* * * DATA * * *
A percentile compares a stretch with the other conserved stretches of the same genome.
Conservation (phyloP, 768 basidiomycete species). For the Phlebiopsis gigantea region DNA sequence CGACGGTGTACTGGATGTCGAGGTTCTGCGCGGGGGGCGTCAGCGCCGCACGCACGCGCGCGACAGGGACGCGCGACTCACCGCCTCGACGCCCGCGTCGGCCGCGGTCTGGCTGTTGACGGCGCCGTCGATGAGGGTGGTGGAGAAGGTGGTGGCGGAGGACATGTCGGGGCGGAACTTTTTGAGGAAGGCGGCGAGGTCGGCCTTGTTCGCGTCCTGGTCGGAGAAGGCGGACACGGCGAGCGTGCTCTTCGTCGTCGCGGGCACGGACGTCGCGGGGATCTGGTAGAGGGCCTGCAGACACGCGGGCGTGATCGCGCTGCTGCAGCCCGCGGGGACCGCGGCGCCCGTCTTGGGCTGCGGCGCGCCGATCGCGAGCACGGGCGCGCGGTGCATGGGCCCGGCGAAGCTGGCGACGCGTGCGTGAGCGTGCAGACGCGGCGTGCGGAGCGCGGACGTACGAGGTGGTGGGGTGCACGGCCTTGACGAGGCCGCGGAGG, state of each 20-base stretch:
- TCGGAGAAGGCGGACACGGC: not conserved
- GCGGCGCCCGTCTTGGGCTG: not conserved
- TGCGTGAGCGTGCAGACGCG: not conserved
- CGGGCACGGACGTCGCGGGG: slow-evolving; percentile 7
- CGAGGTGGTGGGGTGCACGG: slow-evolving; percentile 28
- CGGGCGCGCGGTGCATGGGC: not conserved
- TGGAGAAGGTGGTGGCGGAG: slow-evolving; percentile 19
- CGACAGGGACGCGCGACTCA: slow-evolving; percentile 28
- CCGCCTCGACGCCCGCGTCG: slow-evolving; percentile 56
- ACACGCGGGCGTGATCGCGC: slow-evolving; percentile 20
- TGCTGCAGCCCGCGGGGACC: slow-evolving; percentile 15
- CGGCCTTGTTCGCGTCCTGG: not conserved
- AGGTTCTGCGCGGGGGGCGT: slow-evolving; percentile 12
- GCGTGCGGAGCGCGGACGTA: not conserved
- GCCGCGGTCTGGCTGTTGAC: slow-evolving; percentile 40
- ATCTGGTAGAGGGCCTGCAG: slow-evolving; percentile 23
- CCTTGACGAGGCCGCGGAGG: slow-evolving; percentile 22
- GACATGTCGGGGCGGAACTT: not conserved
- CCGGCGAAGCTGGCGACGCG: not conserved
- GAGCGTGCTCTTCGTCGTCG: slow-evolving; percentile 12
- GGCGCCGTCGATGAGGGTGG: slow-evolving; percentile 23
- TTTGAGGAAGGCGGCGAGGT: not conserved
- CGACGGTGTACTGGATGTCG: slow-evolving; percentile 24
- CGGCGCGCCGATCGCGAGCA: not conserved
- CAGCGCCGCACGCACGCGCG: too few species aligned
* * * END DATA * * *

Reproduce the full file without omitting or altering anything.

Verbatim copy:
A percentile compares a stretch with the other conserved stretches of the same genome.
Conservation (phyloP, 768 basidiomycete species). For the Phlebiopsis gigantea region DNA sequence CGACGGTGTACTGGATGTCGAGGTTCTGCGCGGGGGGCGTCAGCGCCGCACGCACGCGCGCGACAGGGACGCGCGACTCACCGCCTCGACGCCCGCGTCGGCCGCGGTCTGGCTGTTGACGGCGCCGTCGATGAGGGTGGTGGAGAAGGTGGTGGCGGAGGACATGTCGGGGCGGAACTTTTTGAGGAAGGCGGCGAGGTCGGCCTTGTTCGCGTCCTGGTCGGAGAAGGCGGACACGGCGAGCGTGCTCTTCGTCGTCGCGGGCACGGACGTCGCGGGGATCTGGTAGAGGGCCTGCAGACACGCGGGCGTGATCGCGCTGCTGCAGCCCGCGGGGACCGCGGCGCCCGTCTTGGGCTGCGGCGCGCCGATCGCGAGCACGGGCGCGCGGTGCATGGGCCCGGCGAAGCTGGCGACGCGTGCGTGAGCGTGCAGACGCGGCGTGCGGAGCGCGGACGTACGAGGTGGTGGGGTGCACGGCCTTGACGAGGCCGCGGAGG, state of each 20-base stretch:
- TCGGAGAAGGCGGACACGGC: not conserved
- GCGGCGCCCGTCTTGGGCTG: not conserved
- TGCGTGAGCGTGCAGACGCG: not conserved
- CGGGCACGGACGTCGCGGGG: slow-evolving; percentile 7
- CGAGGTGGTGGGGTGCACGG: slow-evolving; percentile 28
- CGGGCGCGCGGTGCATGGGC: not conserved
- TGGAGAAGGTGGTGGCGGAG: slow-evolving; percentile 19
- CGACAGGGACGCGCGACTCA: slow-evolving; percentile 28
- CCGCCTCGACGCCCGCGTCG: slow-evolving; percentile 56
- ACACGCGGGCGTGATCGCGC: slow-evolving; percentile 20
- TGCTGCAGCCCGCGGGGACC: slow-evolving; percentile 15
- CGGCCTTGTTCGCGTCCTGG: not conserved
- AGGTTCTGCGCGGGGGGCGT: slow-evolving; percentile 12
- GCGTGCGGAGCGCGGACGTA: not conserved
- GCCGCGGTCTGGCTGTTGAC: slow-evolving; percentile 40
- ATCTGGTAGAGGGCCTGCAG: slow-evolving; percentile 23
- CCTTGACGAGGCCGCGGAGG: slow-evolving; percentile 22
- GACATGTCGGGGCGGAACTT: not conserved
- CCGGCGAAGCTGGCGACGCG: not conserved
- GAGCGTGCTCTTCGTCGTCG: slow-evolving; percentile 12
- GGCGCCGTCGATGAGGGTGG: slow-evolving; percentile 23
- TTTGAGGAAGGCGGCGAGGT: not conserved
- CGACGGTGTACTGGATGTCG: slow-evolving; percentile 24
- CGGCGCGCCGATCGCGAGCA: not conserved
- CAGCGCCGCACGCACGCGCG: too few species aligned